mentioning issues like education, housing and healthcare. Montgomery is also
the youngest candidate in the race but said that he has the experience to lead
“I am the youngest in the race,” Montgomery said, “but I
actually have one of the longest and most diverse backgrounds in terms of
experience. I am the only candidate to have served on city council and in state
government. I engage people right where they are.”
Hanes, who hand-picked Montgomery to take his seat after his
retirement from District 72 in 2018, was one of the last candidates to file for
the 6th district. In a phone interview with TCB, Hanes noted
that his experience working within a Republican-controlled state legislature in
Raleigh during his six years in office makes him a strong contender in the
“It’s relationships,” Hanes said. “You have to recognize that as a freshman, not
all your legislation is gonna get passed, but you have to get to the table, you
have to take those pieces incrementally. In the General Assembly, I spent time
developing the relationships I needed to pass legislation. It’s not an
overnight fix but you have to be at a position to be at the table to have your
Hanes believes that the most important issues facing North
Carolina voters are jobs and healthcare. He also voiced concerns about
President Trump’s and says he supports impeachment.
“It’s an embarrassment,” Hanes said. “We can do better as a
In the past, Hanes has faced scandal for his campaign
finances. In 2018, Hanes paid the state more than $1,000 after an auditor
discovered an illegal campaign contribution from drug company Pfizer, according
to the Raleigh News and Observer. The newspaper also noted examples of
improper spending of campaign funds by Hanes including during a 2016 trip to
Singapore, clothing from a UNC athletics gift store and small amounts used for
a gym consultation fee and shoe repair.
Hanes told TCB that
his campaign worked with the state Board of Elections to clear the discrepancies
up and that he’s thankful for the board for their work.
A candidate with almost a decade of working behind the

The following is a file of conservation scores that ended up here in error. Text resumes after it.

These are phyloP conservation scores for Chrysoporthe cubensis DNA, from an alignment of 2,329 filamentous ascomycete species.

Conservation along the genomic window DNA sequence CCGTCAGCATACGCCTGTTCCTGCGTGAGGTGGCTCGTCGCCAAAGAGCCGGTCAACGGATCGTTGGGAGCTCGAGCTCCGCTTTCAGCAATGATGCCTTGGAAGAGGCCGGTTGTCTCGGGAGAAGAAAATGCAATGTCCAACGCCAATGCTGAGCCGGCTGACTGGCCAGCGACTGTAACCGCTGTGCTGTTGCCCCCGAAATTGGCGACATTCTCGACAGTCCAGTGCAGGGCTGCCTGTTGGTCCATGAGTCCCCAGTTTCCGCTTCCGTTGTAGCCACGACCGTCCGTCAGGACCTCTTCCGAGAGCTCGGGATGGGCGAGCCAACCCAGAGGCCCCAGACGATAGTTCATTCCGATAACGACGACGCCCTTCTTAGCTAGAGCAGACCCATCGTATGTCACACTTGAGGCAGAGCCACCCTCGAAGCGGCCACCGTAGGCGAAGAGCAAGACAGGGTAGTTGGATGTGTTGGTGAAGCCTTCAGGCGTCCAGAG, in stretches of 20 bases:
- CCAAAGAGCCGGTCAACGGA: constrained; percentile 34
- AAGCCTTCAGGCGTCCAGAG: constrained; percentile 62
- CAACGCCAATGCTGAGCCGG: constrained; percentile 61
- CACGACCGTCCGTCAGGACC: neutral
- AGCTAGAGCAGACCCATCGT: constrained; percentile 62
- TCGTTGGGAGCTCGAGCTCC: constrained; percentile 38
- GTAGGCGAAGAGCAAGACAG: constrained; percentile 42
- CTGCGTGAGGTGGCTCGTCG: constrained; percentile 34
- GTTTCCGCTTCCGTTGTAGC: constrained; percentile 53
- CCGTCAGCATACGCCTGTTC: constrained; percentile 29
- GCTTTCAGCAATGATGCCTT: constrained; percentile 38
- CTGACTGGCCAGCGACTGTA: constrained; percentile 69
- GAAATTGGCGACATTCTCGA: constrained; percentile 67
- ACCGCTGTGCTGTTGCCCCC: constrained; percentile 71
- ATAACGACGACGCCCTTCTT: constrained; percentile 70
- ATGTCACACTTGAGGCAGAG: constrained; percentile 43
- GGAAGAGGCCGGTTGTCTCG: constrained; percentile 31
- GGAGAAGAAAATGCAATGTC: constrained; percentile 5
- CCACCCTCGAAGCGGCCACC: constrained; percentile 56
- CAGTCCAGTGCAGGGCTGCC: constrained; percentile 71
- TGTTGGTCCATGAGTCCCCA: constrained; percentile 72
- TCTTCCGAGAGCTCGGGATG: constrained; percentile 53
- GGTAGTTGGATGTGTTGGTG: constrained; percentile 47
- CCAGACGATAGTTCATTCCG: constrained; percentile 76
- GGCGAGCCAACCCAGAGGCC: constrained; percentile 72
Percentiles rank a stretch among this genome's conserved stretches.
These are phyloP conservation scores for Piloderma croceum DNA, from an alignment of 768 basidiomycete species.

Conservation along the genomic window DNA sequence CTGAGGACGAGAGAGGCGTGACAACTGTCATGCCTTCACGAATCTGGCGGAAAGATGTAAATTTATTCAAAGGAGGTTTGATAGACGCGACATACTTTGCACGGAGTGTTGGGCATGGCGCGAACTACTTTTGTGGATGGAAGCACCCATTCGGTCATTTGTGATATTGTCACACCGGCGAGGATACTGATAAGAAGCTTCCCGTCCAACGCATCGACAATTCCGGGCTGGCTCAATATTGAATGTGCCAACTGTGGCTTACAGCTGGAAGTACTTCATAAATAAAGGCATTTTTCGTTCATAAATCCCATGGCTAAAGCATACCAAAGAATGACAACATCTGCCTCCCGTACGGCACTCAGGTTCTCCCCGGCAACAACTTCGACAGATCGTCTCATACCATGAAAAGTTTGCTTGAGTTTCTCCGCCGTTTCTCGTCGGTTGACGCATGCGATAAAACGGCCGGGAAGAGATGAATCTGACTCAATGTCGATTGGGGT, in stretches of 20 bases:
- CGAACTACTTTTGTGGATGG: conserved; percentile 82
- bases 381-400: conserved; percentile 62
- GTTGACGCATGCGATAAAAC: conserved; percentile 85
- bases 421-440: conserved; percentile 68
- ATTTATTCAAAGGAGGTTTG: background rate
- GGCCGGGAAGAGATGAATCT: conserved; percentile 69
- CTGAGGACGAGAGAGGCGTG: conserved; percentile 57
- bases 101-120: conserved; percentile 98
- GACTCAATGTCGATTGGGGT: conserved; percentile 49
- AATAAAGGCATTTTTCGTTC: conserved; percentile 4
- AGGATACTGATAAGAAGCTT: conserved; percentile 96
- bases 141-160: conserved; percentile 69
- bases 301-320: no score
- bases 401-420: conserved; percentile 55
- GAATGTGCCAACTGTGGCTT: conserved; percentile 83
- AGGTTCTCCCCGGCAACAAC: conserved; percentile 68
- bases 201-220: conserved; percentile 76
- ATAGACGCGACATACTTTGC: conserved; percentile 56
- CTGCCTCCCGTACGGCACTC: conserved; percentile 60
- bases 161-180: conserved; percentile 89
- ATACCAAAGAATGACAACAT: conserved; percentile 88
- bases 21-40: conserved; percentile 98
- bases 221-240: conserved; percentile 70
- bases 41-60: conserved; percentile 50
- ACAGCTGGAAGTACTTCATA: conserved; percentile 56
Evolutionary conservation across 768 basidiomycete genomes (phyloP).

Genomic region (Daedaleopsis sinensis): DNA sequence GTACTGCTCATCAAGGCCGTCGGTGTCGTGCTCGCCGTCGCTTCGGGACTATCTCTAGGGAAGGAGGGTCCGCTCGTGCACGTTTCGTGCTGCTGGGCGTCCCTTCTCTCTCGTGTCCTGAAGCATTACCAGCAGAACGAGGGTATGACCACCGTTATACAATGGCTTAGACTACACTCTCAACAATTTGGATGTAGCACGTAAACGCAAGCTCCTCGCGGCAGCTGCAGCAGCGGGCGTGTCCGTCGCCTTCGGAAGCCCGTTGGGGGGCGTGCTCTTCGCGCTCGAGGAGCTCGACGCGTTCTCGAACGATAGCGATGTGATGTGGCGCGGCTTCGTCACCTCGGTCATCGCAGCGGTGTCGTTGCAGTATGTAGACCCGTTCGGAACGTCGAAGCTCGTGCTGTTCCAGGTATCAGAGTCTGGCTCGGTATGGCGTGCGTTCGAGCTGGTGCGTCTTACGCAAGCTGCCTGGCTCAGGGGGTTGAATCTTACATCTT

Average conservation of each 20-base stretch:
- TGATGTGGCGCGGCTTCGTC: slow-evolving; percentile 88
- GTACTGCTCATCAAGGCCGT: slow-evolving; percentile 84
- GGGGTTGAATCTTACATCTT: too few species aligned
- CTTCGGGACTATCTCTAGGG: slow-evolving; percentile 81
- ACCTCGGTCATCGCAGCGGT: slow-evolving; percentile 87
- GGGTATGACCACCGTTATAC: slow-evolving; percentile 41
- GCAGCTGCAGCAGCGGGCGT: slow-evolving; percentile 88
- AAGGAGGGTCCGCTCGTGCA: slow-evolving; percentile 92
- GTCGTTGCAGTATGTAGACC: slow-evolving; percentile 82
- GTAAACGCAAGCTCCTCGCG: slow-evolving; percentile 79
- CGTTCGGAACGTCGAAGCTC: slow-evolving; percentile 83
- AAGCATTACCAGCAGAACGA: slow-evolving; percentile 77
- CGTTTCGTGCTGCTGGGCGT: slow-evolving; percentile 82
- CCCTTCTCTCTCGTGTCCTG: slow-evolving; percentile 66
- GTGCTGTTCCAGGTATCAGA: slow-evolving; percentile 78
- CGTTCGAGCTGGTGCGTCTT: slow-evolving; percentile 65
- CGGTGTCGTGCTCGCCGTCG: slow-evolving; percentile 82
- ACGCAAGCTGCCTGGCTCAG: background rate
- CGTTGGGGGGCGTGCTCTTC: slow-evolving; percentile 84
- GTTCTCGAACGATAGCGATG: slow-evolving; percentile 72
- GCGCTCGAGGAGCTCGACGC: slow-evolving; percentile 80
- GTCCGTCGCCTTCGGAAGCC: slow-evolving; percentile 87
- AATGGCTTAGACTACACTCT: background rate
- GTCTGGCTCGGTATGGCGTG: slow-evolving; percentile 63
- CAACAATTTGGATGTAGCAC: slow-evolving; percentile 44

scenes with elected officials, Rhonda Foxx has filed to run against the four
other Democrats for the 6th Congressional District this March. Foxx
began her career as a staffer during an internship with US Sen. Kirsten
Gillibrand in 2011. The longest position Foxx held was as chief of staff for US
Rep. Alma Adams from 2014 through December 2019. Adams, a former state lawmaker
and retired professor at Bennett College, moved to Charlotte to represent the
12th Congressional District after the lines were moved.
Foxx said she was encouraged to run after the district was
redrawn — again — in November.
“The highest voting demographic is African Americans,” said
Foxx about the new 6th district. “It’s also millennials and women,
and there was no one that fit that demographic in this race. I wasn’t going to not
let our voices be heard.”
Foxx also urged voters to remember that the new maps are
temporary and will be redrawn again in 2021. She said she hopes to make the
most of the time she has and work to keep voters engaged.
“This is a two-year map,” Foxx said. We need to turn out
voters across the state. We need a candidate who knows how to get things done.
I represent the bulk of people in this district. Washington isn’t working for
all of us.”
Foxx said she’s also focused on criminal justice reform and
fixing the education system.
She said that she hopes that her candidacy encourages other
women to run for office.
everyone out there to look at this race and see that I had the courage to try
and think, I have the courage to try,” said Foxx. “That’s the ultimate
goal for us. Moving the needle for us is encouraging people to get off the
sidelines and get involved.”
Two Republicans — Laura Pichardo from Pelham and Lee Haywood
from Summerfield — have also filed to run. Haywood has been the GOP chairman of
the 6th district for the past two years.
“It has been an honor and privilege to serve as the NC
Republican Party 6th Congressional District Chairman for the past
two years, but feel compelled to take the leap from GOP activist to candidate
and feel my experience can be best utilized by providing a conservative choice
in this upcoming race to the good people of the newly redrawn 6th District,”
Haywood wrote on Facebook.
“This will not be easy and because of the demographics, I am
not expecting much support from the establishment GOP, but I refuse to sit by
and let the Democrat Party obtain this seat without any competition,” he
In another post, Haywood highlighted eliminating the
national debt, overhauling the immigration system, protecting gun rights and
fixing the education system as reasons for his campaign.
Pichardo, who doesn’t reside within the newly drawn
district, said on Facebook that her reason for filing was also the $21 trillion
“We and future generations to come would have to be
responsible for paying off this debt,” Pichardo posted. “The creation of a
sustainable budget and finding cost savings in operations will be my primary